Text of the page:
On a whim last weekend, my wife and I went to stay at a nearby resort called the Hyatt Lost Pines. It’s a great place set on 405 acres along the Colorado River near Bastrop, TX. Our goal was purely to get some relaxation time and we accomplished that in spades. The rough schedule was eat, read, nap, snack, walk, read…then repeat it all again. We had a thoroughly enjoyable time.
On a side note, many people who haven’t ever been to Texas think only of plains and tumbleweed (that pretty much sums up my picture of Texas when I lived in Illinois). However, the geography of Texas is quite varied and the eastern portion — starting around the location of this resort just east of Austin — is full of tall pine trees. Bastrop has dense areas of pines and this continues through much of the eastern part of the state. I’ll leave it to the reader to research where the “Lost” reference in the resort’s name originates but now you know why the “Pines” reference is applicable.
I managed a few pictures early Sunday morning. Normally on a trip like this I make it a point not to “do photography”. However, since the goal was to do whatever we found relaxing, I did spend about 45 minutes taking pictures early Sunday morning. There were many interesting things to photograph in the halls and main lobby but there were a surprising number of people milling about at 6am so I was limited somewhat.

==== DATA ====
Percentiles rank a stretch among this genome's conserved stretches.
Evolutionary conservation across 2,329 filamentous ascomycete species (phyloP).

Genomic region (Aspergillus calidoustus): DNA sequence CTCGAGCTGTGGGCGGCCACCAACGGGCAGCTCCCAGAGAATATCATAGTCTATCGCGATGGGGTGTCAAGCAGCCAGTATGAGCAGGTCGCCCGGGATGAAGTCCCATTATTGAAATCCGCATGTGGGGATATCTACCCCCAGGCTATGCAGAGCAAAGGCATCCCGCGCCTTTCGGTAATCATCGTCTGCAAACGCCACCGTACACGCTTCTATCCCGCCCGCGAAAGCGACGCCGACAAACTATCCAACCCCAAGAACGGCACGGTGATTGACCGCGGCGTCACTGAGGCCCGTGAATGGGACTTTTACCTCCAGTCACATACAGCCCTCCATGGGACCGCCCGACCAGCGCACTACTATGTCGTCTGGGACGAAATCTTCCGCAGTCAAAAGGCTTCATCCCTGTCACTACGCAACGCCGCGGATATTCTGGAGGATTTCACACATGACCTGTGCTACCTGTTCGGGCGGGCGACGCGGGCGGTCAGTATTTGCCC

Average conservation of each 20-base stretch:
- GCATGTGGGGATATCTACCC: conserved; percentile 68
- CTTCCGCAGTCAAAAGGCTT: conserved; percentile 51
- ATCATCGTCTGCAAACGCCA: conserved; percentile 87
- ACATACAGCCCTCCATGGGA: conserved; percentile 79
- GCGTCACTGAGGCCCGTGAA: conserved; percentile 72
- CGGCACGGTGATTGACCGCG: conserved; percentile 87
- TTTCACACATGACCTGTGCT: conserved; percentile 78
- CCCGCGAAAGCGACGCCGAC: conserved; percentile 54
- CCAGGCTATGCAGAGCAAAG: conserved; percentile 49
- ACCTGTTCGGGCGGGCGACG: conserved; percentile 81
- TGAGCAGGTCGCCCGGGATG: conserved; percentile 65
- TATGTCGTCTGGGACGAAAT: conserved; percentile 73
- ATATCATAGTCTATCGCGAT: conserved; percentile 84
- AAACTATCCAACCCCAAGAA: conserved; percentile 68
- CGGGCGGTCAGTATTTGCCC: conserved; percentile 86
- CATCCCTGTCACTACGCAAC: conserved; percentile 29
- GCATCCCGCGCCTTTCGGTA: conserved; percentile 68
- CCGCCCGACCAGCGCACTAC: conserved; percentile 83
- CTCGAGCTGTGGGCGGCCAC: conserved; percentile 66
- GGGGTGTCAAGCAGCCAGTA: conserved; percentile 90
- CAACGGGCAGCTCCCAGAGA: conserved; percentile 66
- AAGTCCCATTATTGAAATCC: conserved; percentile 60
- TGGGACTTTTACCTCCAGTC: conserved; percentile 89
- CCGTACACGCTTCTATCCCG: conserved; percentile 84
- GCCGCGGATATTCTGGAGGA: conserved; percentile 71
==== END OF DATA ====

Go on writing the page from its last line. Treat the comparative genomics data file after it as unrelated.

The photo at the top of the post shows a table which was made from the trunk of one of six large pines which were removed from the property. It was a nice centerpiece for the main lobby and had a finish with the potential to provide some great reflected images. It wasn’t meant to be though as I didn’t find any pleasing compositions at the correct angles to make use of the mirror-like properties of the table. I tonemapped six exposures in photomatix then masked in pieces from the original exposures. One tricky thing about this image was controlling the white balance because the room was heavily tungsten-lit. I kept a lot of that warmth but found that each exposure had a bit of a different color cast and had to be individually adjusted in order to match the tonemapped layer for masking. I ran a copy of the nearly-finished image through Topaz Adjust and included that at about 60% opacity. Finally I used two curves adjustment layers to tweak parts of the image and selectively used Noiseware for noise reduction in parts of the frame.